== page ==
The answer to our dilemma turned out to be easy if I could let go of my preconceived plan for Amber and chart a path for the amazing child I have, not for a carbon copy of myself. 

Her own path: Crash Course Government
The university with the program better suited to Amber also has a great relationship with our county's community college. They work cooperatively to allow students to take their first two years at the community college and still transfer all credits to the university. There is even a program already in place between the two schools mapping the courses for the degree Amber wants to seek. Best of all, the ACT is optional for the community college which instead provides an alternate un-timed test that can be taken by topic sections in the campus testing facility any day the school is open - no appointments needed. These alternative tests are also not entrance exams, but merely placement tests for a few key subjects to ensure the student is college ready. 

Her own path: Project based high school (sometimes).
For the first time Amber is getting excited about going to college some day. We have a plan that suits her physical abilities instead of mimicking my educational choices. It also gives us more freedom in how we complete her high school credits. IF Amber feels up to the ACT in the coming few years, she may still take the test to ensure doors are not closed that she regrets later. However we aren't going to force the issue if her body can't handle the anxiety. 

This process of letting go has not only allowed Amber to envision her own future, but brought me to a greater appreciation for Amber's many talents and to see how uniquely gifted she truly is.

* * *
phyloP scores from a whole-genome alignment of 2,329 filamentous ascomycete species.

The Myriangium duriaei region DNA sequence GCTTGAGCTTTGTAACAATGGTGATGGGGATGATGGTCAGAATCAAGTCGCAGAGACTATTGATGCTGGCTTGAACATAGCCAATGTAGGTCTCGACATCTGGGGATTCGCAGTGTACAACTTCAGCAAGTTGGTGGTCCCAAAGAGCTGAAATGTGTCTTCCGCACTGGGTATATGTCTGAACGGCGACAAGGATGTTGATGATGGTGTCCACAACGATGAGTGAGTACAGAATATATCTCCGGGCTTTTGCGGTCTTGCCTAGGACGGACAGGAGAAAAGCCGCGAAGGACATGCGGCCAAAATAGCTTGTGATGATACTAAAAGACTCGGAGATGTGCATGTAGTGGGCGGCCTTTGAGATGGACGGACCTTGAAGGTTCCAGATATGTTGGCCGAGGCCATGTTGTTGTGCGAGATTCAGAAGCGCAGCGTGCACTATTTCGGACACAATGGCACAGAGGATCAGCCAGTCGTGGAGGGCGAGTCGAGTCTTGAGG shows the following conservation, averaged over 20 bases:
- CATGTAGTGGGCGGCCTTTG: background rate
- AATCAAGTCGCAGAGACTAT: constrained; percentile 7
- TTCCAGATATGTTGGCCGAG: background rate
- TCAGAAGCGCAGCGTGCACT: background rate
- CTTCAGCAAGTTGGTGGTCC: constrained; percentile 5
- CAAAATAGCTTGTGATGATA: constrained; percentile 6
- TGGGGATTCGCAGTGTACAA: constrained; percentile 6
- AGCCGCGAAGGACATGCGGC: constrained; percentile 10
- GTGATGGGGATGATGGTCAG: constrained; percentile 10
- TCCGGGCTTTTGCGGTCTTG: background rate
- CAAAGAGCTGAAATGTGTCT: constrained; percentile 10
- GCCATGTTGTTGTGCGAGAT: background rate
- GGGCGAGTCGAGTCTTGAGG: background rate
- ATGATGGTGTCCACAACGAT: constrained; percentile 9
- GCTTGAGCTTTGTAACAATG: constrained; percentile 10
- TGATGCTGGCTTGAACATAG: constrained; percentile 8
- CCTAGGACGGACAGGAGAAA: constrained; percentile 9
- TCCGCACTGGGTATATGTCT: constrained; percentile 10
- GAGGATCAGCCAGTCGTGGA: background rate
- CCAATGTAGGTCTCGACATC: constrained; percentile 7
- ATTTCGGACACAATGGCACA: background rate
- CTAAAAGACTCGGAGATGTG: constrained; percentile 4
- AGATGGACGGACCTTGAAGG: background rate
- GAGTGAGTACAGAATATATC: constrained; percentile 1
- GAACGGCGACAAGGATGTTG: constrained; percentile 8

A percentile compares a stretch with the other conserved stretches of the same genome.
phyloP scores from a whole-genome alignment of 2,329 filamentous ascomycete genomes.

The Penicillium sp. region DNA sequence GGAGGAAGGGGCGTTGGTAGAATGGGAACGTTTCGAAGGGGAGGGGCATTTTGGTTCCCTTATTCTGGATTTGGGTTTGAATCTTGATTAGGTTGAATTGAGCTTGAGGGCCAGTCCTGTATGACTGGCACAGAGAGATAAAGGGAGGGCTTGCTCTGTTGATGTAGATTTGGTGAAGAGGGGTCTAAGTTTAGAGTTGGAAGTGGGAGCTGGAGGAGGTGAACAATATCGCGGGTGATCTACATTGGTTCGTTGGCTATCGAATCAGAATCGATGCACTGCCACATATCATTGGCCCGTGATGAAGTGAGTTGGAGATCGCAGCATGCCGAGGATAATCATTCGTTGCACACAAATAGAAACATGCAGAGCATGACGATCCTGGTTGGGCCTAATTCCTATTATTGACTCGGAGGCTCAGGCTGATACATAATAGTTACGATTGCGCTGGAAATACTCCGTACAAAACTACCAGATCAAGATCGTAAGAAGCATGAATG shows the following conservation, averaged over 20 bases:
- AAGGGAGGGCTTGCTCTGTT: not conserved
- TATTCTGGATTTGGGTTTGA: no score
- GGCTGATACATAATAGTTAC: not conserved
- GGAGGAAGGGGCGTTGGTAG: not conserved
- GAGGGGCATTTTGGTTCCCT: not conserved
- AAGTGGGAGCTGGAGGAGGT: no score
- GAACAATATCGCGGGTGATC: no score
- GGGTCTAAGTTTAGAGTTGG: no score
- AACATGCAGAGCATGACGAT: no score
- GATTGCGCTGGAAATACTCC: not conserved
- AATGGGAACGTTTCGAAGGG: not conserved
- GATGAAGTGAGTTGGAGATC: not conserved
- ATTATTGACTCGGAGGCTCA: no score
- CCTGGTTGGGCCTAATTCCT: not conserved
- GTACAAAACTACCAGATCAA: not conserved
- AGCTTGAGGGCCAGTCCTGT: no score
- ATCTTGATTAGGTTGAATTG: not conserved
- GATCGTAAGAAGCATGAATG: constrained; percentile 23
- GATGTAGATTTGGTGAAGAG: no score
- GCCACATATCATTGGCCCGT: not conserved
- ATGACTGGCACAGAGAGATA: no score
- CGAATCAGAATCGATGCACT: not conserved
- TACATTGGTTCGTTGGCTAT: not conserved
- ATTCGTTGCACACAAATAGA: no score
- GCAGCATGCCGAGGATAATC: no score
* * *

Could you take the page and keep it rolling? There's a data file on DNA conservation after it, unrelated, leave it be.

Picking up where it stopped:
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Please visit our Blogging Through the Alphabet hosts to read more interesting A to Z topics!
Cristi @ Through the Calm and Through the Storm & Meg @ Adventures with Jude 


Unexpected Homeschool: Middle School Reading List Addendum

4 comments:

  1. I am so glad you found the answer and that it is making Amber more comfortable. I was very sick in my early high school years and then became a mother in my senior year ~ so I missed all of the ACT and SAT tests. Even though I graduated valedictorian, it made since to go the community college route into a university. There are lots of reasons why people end up taking that route.
    Blessings, Dawn

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  2. It's wonderful that you have done so much research to find many options for her. It sounds like you've landed on a good goal and one that she can embrace. Way to go mama!

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  3. I think it's great that you started researching early and you are aware of all the options that not only meet her needs, but fit her desires too! I also think it's great that she has such clear goals already!

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  4. Sounds like a plan, and a very good one at that :)